USC success conjures up memories of 1984 season

USC quarterback Mike Hold helped lead the Gamecocks to a 10-2 record in 1984.

ORLANDO, FLA. -- Mike Hold and his wife went out Saturday to pick up something she bought him for Christmas. When they arrived at the store, the employee who fetched the framed item was eager to know just how in the world Hold's wife got her hands on such a prized possession -- a South Carolina game jersey from the 1984 Gator Bowl.

She explained that Hold played quarterback for the Gamecocks that season, the most fondly remembered year in the program's history. USC went 10-2 after starting 9-0 and rising to a No. 2 national ranking.

When people see Hold, they usually recall the great moments of '84, history having dulled most of the pain of losing to Navy after the 9-0 start and falling to Oklahoma State in the Gator Bowl.

"That rock star persona carried on for years," Hold said. "It may end (today), but still, when people recognize you, and they do, they still talk about that season. What amazes me more than the way people carried on that season is the way that they still continued to carry on through the years."

Hold mentioned things possibly changing today, because if the

Gamecocks beat Nebraska in the Capital One Bowl, they will finish 11-2 and eclipse not only the '84 squad's school record for wins, but perhaps also its deified status in the eyes of fans. If that happens, there will be moments today that these Gamecocks can tell stories about, just as Hold and his teammates will never forgot the high points of '84.

USC had gone 4-7 and 5-6 in the previous two seasons, the latter being its first with coach Joe Morrison. USC's seniors in '84 were on their third head coach. Having never enjoyed much success, the seniors were "hungry," said Hold, who debuted in '84 after redshirting in '83 as a transfer from a junior college.

"We believed that we were going to be good that year," Hold said. "Nobody else did, especially after we came out and barely beat The Citadel."

After sneaking past The Citadel in the opener, 31-24, USC just kept winning.

They won, 36-32, at Notre Dame to reach 6-0 and returned home to a wild celebration. As the busses carrying the team left Columbia's airport, the players saw thousands of people lining the streets for what seemed like miles.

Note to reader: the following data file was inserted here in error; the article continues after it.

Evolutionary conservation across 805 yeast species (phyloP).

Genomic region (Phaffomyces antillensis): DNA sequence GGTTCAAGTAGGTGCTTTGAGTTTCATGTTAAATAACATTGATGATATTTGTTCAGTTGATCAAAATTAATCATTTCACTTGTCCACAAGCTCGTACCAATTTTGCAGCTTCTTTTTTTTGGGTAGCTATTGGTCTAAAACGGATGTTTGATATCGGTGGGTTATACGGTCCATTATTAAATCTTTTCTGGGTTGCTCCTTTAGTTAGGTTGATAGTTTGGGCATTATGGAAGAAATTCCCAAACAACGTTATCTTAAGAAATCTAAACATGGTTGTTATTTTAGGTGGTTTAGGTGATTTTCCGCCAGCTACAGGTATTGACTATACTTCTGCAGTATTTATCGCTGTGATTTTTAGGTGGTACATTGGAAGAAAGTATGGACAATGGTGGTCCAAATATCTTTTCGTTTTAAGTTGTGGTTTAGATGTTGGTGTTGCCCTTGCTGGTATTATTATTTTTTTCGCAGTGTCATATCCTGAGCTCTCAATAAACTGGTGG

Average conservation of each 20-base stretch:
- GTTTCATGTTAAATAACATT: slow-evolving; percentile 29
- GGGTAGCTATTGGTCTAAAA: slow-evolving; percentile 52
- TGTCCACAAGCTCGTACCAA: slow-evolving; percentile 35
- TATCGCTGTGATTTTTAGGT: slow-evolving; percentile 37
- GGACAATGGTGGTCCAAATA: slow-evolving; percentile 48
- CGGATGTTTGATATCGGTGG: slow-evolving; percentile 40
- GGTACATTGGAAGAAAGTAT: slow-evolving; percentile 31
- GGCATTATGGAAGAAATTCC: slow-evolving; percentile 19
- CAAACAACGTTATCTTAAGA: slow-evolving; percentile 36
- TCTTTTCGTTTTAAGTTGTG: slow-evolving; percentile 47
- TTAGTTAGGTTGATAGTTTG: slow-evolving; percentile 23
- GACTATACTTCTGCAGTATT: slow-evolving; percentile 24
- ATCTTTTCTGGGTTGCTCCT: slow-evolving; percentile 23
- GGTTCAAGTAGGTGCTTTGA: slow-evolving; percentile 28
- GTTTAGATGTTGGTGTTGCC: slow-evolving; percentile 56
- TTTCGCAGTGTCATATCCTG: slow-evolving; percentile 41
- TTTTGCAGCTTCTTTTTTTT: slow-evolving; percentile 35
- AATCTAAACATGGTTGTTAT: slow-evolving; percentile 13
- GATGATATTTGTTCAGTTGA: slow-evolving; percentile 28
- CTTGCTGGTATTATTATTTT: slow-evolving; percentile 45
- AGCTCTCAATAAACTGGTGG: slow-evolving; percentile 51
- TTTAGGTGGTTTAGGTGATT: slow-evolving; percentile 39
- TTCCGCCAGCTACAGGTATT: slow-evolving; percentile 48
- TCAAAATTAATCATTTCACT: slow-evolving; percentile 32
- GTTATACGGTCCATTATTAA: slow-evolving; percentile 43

"It was a sense of we're a part of something special here and this means something to people," said Brad Edwards, a freshman safety in '84.

Two games later, Hold, who spent most of that year rotating with Allen Mitchell, played the entire second half in a 35-28 win at N.C. State. It was "a touche moment" for Hold, he said, because N.C. State's coach, Tom Reed, had snubbed Hold during his recruitment.

USC was the only big-name school to offer Hold a scholarship as a quarterback out of junior college. His parents had to talk him out of turning it down and walking on at Arizona State. During a recruiting trip to Miami (Ohio), where Reed was the coach, Hold watched film with Reed. He quizzed Hold on coverages, then switched off the projector and, as Hold recalled, told him, "You'll never play major college football."

Three games after N.C. State, USC rebounded from the Navy loss by beating Clemson, 22-21. The Gamecocks hoped for a Sugar Bowl bid, but instead landed in the Gator. Hold recalled the players thinking, "We were 10-1. Why were we going to the Gator Bowl?"

But Hold said the seventh-ranked Gamecocks were motivated to play No. 9 Oklahoma State. They would have won if not for the Cowboys driving 88 yards for a touchdown, a 25-yard pass, with 1:04 left. After the two-point conversion, they led 21-14 and won by that score.

The Gamecocks, while disappointed, figured they would just build on '84. But they had losing records the next two years. After the '88 season, Morrison died of a heart attack at 51. Over the next 11 seasons, USC never won more than seven games, which it did just once.

Now, 27 years after the magic of '84, the Gamecocks have 10 wins for the second time ever -- and a chance to cement their legacies today.

"I never would have thought at that point that it would have taken this long," Edwards said.